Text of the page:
These are just some of the responses you will get if you ask someone what they think about Singapore. Someone who is not from the country. Au contraire, speak to someone who has lived in the country and they will tell you how Singaporeans are, oddly, generally dissatisfied with their country, having gripes about almost anything you can find under the sky that spans the 710 km² of land.
National identity or pride in the country is a fuzzy concept, with no one clear identity for the citizens to hold on to. In some countries, it is excellence in a certain sport that makes the citizens wear the colours of their flag with pride; in some, the music gels the people; in some, it is the age-old culture. What about in Singapore, where the official founding of the city-nation is less than 200 years ago and the immigrants arrive with diverse backgrounds? What is it that will make the people wear their country’s name with pride? I believe the answer can be found outside of the country.
Singapore’s uniqueness shines through when you put the country in the context of the world. Having lived away from my home country for a while by now, I am growing more appreciative of it by the day. In particular, three ‘privileges’ of being a citizen which were once-upon-a-time taken for granted have surfaced to my attention and zone of gratitude since the day that I left Singapore.
1. The political and international convenience from holding the red passport
The keyword here is convenience. You will not be able to fully appreciate what it means to be a citizen of Singapore until you step out of the country, breeze through legislative red tape and international immigration limitations, and realize that this is not something that happens to most travelers. The country has earned its trust from the world, and much work has been done for you to be able to receive these privileges and convenience.
2. Passing through the snake of social prejudice unscathed
“Where are you from?” – A common question that you will be asked when you will travel and meet people. Observe their reactions when you reply. Many a time, my reply would be met with appreciative raised brows and a smile as my audience exclaim ‘Oh, Singapore!’ Instantly, there is an interest to make conversation, to build rapport, or to share their positive impression of the country. As much as this interest is out of politeness, there are the undeniable subtle hints of approval that would not have been there had I mention the name of some other countries. All because of the reputation and foot-hold that the country has secured in the eyes of the world.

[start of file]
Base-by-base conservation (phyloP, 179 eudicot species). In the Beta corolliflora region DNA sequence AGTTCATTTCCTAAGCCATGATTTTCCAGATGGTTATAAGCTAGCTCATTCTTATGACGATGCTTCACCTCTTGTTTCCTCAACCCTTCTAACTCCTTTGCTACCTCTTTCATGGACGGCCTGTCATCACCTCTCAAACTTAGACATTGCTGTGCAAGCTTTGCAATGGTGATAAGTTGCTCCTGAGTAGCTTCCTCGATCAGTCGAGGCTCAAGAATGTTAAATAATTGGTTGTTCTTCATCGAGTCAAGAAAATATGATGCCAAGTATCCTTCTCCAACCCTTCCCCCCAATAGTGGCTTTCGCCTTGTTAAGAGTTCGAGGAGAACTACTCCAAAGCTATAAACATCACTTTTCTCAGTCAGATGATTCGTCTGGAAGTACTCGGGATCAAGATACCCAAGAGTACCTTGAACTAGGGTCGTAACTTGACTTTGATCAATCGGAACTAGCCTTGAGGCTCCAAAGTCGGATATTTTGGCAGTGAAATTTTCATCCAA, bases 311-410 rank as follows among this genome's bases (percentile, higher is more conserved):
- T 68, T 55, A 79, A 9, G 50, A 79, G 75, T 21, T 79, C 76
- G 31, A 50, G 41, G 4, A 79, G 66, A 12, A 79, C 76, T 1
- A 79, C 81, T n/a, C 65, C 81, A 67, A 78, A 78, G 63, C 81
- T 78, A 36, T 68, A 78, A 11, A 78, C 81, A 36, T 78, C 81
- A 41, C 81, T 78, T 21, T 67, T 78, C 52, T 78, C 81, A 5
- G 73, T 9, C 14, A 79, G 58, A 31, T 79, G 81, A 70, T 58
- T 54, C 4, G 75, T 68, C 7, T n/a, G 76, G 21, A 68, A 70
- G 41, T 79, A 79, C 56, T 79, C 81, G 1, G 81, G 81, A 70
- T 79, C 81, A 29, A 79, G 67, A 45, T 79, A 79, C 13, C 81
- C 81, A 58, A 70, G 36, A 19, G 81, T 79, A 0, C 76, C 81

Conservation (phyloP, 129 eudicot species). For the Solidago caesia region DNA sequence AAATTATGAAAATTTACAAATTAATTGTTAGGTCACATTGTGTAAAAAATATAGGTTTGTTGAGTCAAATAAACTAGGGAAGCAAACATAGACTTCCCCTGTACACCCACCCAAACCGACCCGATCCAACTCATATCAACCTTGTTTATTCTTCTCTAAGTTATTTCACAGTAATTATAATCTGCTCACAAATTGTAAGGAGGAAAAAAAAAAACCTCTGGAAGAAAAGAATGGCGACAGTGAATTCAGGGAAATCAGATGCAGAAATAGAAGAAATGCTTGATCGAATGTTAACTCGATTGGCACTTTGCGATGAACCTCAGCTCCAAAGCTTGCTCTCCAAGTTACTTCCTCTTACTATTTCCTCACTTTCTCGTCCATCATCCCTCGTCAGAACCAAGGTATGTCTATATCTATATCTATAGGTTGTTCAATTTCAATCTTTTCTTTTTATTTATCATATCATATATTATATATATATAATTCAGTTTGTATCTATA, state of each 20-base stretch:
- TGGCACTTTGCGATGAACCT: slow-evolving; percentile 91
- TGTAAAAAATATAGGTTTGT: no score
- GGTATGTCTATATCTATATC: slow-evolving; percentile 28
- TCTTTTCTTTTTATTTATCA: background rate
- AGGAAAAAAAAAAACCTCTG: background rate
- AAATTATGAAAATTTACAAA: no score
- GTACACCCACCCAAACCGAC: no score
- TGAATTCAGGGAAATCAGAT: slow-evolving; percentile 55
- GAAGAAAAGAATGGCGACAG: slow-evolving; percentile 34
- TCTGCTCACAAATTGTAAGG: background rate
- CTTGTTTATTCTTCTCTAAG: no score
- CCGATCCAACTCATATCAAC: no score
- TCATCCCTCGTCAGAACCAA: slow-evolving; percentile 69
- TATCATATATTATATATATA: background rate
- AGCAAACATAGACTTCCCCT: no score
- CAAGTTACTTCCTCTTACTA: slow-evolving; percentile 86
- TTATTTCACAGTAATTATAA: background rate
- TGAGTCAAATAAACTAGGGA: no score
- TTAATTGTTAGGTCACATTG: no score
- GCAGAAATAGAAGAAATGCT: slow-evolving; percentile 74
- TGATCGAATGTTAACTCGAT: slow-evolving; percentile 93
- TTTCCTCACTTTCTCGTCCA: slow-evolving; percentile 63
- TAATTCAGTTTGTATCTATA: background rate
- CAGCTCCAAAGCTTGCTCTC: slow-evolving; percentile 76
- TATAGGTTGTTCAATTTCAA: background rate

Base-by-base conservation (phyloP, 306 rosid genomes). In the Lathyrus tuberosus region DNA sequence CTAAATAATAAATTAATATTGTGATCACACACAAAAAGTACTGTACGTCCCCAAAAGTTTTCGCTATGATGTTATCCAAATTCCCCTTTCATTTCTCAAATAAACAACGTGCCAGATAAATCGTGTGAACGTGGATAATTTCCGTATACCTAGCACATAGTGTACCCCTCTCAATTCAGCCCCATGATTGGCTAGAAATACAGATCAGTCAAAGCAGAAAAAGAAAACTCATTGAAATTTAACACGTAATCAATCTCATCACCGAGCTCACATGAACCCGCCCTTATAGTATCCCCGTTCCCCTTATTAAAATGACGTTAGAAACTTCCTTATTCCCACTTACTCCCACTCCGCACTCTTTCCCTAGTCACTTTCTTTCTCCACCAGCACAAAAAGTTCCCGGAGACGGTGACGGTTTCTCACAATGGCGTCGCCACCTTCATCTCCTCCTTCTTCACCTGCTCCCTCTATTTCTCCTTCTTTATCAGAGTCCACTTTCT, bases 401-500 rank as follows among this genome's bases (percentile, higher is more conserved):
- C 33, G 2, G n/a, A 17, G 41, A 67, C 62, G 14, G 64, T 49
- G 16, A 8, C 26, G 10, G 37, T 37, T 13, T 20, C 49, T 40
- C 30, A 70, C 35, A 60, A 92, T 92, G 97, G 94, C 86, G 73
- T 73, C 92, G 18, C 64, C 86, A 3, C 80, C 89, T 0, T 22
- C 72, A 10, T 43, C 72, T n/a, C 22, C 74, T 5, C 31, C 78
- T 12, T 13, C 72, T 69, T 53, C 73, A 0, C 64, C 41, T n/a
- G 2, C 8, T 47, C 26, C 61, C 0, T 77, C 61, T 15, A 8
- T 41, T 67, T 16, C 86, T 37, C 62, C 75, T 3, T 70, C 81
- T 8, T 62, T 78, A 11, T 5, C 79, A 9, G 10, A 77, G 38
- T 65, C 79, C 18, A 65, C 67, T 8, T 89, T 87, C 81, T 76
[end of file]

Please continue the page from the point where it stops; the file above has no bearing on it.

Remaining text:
3. A melting pot of culture to share
Culture? Yes, we indeed have one! What used to be one of our weakest links has turned out to be a strength and unique selling point – Diversity. The scattered identity of different backgrounds has somehow found its reason to be celebrated for. Because of the diversity that I grew up in, I am able to enrich my stories and sharing with my international friends. This has also been useful in developing a greater capacity to hold differences in communication styles and in the ability to create variety in the kitchen. For example, I have found great pleasure in sharing with friends about Chinese names, Indian food, or the Muslim faith.
I don’t usually use the word ‘should’ to impose my ideals on people or situations, and the article title is a strong statement that I am making. The fish does not see the water that it is in, and this is something that is true for many who have never left the country. Step out, even if just for a while, and you will return, a different citizen.